Thus, the "purpose of summary judgment is to 'pierce the pleadings and to assess the proof in order to see whether there is a genuine need for trial.'" Matsushita, 475 U.S. at 587 (quoting Fed. R. Civ. P. 56(e) advisory committee's note on 1963 amendments). However, the opposing party must demonstrate with adequate evidence a genuine issue for trial. Valandingham v. Bojorquez, 866 F.2d 1135, 1142 (9th Cir. 1989). The opposing party must do so with evidence upon which a fair-minded jury "could return a verdict for [him] on the evidence presented." Anderson v. Liberty Lobby, Inc., 477 U.S. at 248, 252. If the evidence presented could not support a judgment in the opposing party's favor, there is no genuine issue. Id.; Celotex Corp. v. Catrett, 477 U.S. at 323.
In resolving a summary judgment motion, the court examines the pleadings, depositions, answers to interrogatories, and admissions on file, together with the affidavits, if any. Fed. R. Civ. P. 56(c). The evidence of the opposing party is to be believed. See Anderson, 477 U.S. at 255. All reasonable inferences that may be drawn from the facts placed before the court must be drawn in favor of the opposing party. See Matsushita, 475 U.S. at 587. Nevertheless, inferences are not drawn out of the air, and it is the opposing party's obligation to produce a factual predicate from which the inference may be drawn. See Richards v. Nielsen Freight Lines, 602 F. Supp. 1224, 1244-45 (E.D. Cal. 1985), aff'd, 810 F.2d 898, 902 (9th Cir. 1987). Finally, to demonstrate a genuine issue, the opposing party "must do more than simply show that there is some metaphysical doubt as to the material facts . . . . Where the record taken as a whole could not lead a rational trier of fact to find for the nonmoving party, there is no 'genuine issue for trial.'" Matsushita, 475 U.S. at 587 (citation omitted).
On October 16, 2008, the court advised plaintiff of the requirements for opposing a motion pursuant to Rule 56 of the Federal Rules of Civil Procedure. See Rand v. Rowland, 154 F.3d 952, 957 (9th Cir. 1998) (en banc), cert. denied, 527 U.S. 1035 (1999), and Klingele v. Eikenberry, 849 F.2d 409 (9th Cir. 1988).
II. Undisputed Facts*fn1
On August 12, 2005, plaintiff refused his dinner and asked to speak to either the Cook or the Sergeant. Defs.' Mot. for Summ. J. ("Defs.' MSJ"), Stmt. of Undisp. Facts in Supp. Thereof ("SUF") 8; Defs.' MSJ, Decl. of J. Devencenzi in Supp. Thereof ("Devencenzi Decl."), Am. Ex. A ("Pl.'s Dep.") at 14:11-16. Plaintiff was then escorted to an office by defendants Deforest and Shelton. Pl.'s Dep. at 14:17-15:8. Deforest and Shelton called defendant Goni, Correctional Cook, and asked him to report to the office as well. SUF 4, 11.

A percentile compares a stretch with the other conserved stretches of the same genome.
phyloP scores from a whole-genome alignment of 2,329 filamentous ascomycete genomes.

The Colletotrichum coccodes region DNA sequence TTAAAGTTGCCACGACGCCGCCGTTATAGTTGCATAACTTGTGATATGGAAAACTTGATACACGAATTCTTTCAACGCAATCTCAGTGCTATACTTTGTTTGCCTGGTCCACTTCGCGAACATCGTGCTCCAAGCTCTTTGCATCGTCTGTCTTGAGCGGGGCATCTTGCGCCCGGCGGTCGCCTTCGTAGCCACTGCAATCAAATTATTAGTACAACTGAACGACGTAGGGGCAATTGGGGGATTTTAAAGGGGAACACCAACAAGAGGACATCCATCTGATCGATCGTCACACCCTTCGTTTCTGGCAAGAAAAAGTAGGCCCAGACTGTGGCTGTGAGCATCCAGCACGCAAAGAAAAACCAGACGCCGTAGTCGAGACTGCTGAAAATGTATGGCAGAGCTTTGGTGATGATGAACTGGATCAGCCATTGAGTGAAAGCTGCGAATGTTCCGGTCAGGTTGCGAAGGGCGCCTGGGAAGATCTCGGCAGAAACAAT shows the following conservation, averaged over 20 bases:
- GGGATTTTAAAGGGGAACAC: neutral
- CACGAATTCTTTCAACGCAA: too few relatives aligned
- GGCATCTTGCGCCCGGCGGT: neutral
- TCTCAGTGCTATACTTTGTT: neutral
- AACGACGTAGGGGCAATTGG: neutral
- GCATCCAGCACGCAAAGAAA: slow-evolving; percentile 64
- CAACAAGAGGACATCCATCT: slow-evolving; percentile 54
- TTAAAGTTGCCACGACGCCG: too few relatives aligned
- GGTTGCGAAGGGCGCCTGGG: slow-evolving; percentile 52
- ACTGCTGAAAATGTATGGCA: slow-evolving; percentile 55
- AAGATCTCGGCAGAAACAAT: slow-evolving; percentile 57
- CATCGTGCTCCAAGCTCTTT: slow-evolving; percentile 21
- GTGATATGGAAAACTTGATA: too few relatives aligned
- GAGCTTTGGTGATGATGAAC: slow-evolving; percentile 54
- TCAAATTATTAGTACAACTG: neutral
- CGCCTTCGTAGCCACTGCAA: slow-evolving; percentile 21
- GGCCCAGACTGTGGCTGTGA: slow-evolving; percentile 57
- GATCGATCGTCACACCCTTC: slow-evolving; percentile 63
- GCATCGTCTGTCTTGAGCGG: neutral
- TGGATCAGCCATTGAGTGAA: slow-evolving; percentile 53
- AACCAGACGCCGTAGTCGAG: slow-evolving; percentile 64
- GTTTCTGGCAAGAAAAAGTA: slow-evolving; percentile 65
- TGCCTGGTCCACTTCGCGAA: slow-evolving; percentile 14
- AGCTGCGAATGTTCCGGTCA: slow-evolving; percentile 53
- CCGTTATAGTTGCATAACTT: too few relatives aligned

Plaintiff testified in his deposition that while he was alone with Deforest and Shelton, Deforest ordered plaintiff to stand and plaintiff stood up. SUF 12. Subsequently, Goni arrived at the office. SUF 14. Plaintiff testified further that Shelton blocked the door, ordered plaintiff to sit down, and then swung and hit plaintiff in the mouth. SUF 15, 16, 17. Plaintiff claims that his arms flew back and that he grabbed Shelton. SUF 17; Am. Compl. at 6.*fn2 According to plaintiff, Deforest then struck plaintiff in the side of the face and Shelton threw plaintiff over the desk and continued to strike him. SUF 18, 19. In his verified complaint, plaintiff alleged that after landing on the floor, Deforest continued to punch plaintiff in the face and head, while Shelton punched plaintiff's body. Am. Compl. at 6-7. Plaintiff also alleged that while on the office floor, defendants Prater, Goni and Stone "beat plaintiff in the face, the back of the head, neck, ribs, stomach, side of the body, and slugged [plaintiff] in the legs and ankles with the night stick . . . ." Id. at 7. At his deposition, plaintiff testified that Prater had hit plaintiff's legs with a baton and that Stone had grabbed his feet. SUF 20, 21; Pl.'s Dep. at 39:3-20. Plaintiff was placed in handcuffs while he was on the floor. SUF 20.
Plaintiff was issued a Rules Violation Report (RVR) for battery on a peace officer for the August 12, 2005 incident and lost 150 days of credit. SUF 22, 24. Plaintiff's guilty finding was based on: (1) Deforest's statement "I did not order or tell Gibson to get up. Goni was speaking when the inmate got up. At no time prior to the assault, did I tell Gibson to be handcuffed"; (2) Shelton's statement "Inmate Gibson refused my order, swinging his right arm in a counter clockwise motion striking me on the left side of my chest"; and (3) Deforest's statement "I then observed inmate Gibson's right hand swing towards Sergeant Shelton. From where I was standing Inmate Gibson exposed his med-section while punching Sergeant Shelton." SUF 25, 26, 27.
Plaintiff also pled no contest to the battery charge in state superior
court and was sentenced to two additional years in prison.*fn3
SUF 29; Defs.' Req. for Jud. Ntc. (plea form and abstract of
A. First Amendment Retaliation Claim